Out of the exile

Tags: Opinion
Out of the exile
AGED, BUT NOT DONE: Soundgarden are a mature lot now
Keeping all its minions in check — hungry and wanting more, the beast of grunge music hasn’t been in hibernation, it was merely sharpening its fangs. After what seemed like an endless period of 16 years, the animal called Soundgarden is finally out of its cage, thrashing wildly, devouring all who stand in its way.

King Animal, the sixth studio album by the Seattle-based band that still waves the flag of grunge, was released on November 12. The album had been a long time coming and didn’t disappoint the fans that thought the band, which reformed in September 2010, would give this year a miss as well.

The album opens with the strong, not-really-expected-from-this-band sort of a song titled Been Away Too Long, but given the context of their hiatus, it works well. Not to forget, we get to hear frontman Chris Cornell reuniting with his intelligent fervour of writing lyrics that go with the heavy melody. “This place has a special kind of falling apart/Like they put the whole thing together in the dark/No one knows where the edge of the knife is/And no one knows where intelligent life is” — well put, Mr Cornell.

Things do not slow down with the second track, Non-State Actor, which begins with a tasty riff by Thayil and Cornell screaming to announce his introduction in the song. “We settle for, a little bit more than everything,” explains Cornell in the track, and it really reunites you with the Soundgarden, albeit in a more mature way. This is the band that we all loved and grew up with, you will find yourself thinking as you swim through this easy track.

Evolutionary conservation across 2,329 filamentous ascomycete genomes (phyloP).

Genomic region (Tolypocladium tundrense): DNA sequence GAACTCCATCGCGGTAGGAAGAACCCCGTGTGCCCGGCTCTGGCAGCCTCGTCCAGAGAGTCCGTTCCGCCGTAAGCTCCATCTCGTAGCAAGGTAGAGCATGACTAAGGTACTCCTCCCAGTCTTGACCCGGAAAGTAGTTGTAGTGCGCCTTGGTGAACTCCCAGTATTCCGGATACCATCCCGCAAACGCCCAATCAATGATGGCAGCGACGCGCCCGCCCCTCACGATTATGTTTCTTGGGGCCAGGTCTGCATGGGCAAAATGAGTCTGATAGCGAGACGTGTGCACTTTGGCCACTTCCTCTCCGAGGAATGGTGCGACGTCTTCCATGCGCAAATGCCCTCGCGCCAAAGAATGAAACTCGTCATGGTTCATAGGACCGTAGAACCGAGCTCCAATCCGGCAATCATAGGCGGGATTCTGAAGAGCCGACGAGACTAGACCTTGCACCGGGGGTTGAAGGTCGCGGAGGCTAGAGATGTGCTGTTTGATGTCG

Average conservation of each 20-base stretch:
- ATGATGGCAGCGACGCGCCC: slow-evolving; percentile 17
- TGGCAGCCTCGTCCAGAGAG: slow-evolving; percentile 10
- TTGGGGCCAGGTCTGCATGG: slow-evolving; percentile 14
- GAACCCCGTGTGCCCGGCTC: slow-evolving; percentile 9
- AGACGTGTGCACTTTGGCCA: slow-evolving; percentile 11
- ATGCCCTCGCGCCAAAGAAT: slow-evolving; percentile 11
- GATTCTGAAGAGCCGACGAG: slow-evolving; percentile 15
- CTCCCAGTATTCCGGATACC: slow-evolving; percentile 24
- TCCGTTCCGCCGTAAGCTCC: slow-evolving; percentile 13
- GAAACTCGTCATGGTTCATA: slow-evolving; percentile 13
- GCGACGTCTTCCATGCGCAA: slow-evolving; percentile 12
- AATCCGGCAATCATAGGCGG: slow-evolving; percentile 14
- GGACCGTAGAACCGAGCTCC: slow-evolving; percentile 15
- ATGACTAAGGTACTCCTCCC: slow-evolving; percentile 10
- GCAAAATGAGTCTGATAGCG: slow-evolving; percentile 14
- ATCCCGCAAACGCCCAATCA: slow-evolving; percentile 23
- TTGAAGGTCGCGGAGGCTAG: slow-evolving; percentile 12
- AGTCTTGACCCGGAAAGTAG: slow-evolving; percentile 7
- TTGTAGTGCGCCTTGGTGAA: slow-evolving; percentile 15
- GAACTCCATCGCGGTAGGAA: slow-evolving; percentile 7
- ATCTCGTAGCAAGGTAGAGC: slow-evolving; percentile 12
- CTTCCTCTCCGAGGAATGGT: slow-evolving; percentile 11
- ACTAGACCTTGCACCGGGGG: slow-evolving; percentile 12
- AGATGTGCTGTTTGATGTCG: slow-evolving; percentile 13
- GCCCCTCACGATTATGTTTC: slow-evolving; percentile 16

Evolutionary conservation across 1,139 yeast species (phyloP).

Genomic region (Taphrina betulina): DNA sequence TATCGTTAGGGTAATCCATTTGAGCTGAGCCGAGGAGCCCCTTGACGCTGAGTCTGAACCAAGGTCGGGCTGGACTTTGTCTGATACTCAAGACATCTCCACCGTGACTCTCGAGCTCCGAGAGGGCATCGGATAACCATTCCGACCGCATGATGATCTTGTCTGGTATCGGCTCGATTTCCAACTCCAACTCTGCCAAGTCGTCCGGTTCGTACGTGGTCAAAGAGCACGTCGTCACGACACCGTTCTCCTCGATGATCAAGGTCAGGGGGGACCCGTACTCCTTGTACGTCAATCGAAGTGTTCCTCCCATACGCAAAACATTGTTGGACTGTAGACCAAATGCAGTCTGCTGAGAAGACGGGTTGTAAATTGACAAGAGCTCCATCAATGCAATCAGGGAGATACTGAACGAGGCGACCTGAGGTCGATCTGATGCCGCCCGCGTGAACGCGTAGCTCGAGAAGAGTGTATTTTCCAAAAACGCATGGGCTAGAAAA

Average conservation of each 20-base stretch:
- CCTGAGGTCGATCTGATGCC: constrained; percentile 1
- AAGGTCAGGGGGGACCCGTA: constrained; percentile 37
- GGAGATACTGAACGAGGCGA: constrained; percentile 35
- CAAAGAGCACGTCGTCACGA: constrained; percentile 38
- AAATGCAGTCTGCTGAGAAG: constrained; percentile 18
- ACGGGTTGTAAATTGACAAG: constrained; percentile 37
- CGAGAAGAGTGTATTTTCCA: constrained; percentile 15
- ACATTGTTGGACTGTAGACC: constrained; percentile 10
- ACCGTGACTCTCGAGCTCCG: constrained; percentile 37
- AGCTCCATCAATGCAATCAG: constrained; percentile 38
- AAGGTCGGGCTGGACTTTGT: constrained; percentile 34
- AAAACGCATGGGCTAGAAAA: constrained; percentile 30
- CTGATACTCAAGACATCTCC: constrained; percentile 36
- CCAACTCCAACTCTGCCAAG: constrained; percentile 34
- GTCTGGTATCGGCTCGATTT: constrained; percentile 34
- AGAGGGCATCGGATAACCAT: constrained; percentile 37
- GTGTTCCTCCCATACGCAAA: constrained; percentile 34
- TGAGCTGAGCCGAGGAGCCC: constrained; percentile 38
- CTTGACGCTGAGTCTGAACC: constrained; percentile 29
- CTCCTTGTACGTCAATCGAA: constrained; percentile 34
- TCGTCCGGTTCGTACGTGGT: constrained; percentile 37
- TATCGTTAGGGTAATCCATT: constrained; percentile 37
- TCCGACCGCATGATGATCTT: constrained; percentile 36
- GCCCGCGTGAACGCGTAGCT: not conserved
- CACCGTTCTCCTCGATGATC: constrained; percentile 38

Thayil puts his phaser pedal to good use in the intro of By Crooked Steps. When the intro ends, you settle in into the trippy, stoner groove of the song. And when Cornell starts singing, you feel like it’s a different person — he has never sounded like this before. If you miss his robust voice in this track, then the sitar-like vibes of A Thousand Days Before will make you feel right at home. Cornell, with his brilliant range, throws his voice all over the place in this song — which has his vocals rising and falling like raging waves in a stormy ocean.

Things move towards the heavy department in the next track. Soundgarden have always been good with creating a good balance of light and shade — of heaviness and deep, dark mellowness in the same track and Blood On The Valley Floor is an example of the same. However, this song is plagued with one problem that seems to have infected the entire album — it ends abruptly right when it starts getting interesting. Now it is fair to assume that the band probably had record sales in mind before releasing this album. But one can also complain that they could have had longer songs on certain occasions — a couple more seconds — hell, even a minute wouldn’t hurt us. The one stinker in the entire album, thus, is that Soundgarden aren’t as indulgent in their craft as they have been previously, even though this album will surely grow on many. Other songs worth hitting the repeat button for are Halfway There, Attrition and Rowing.


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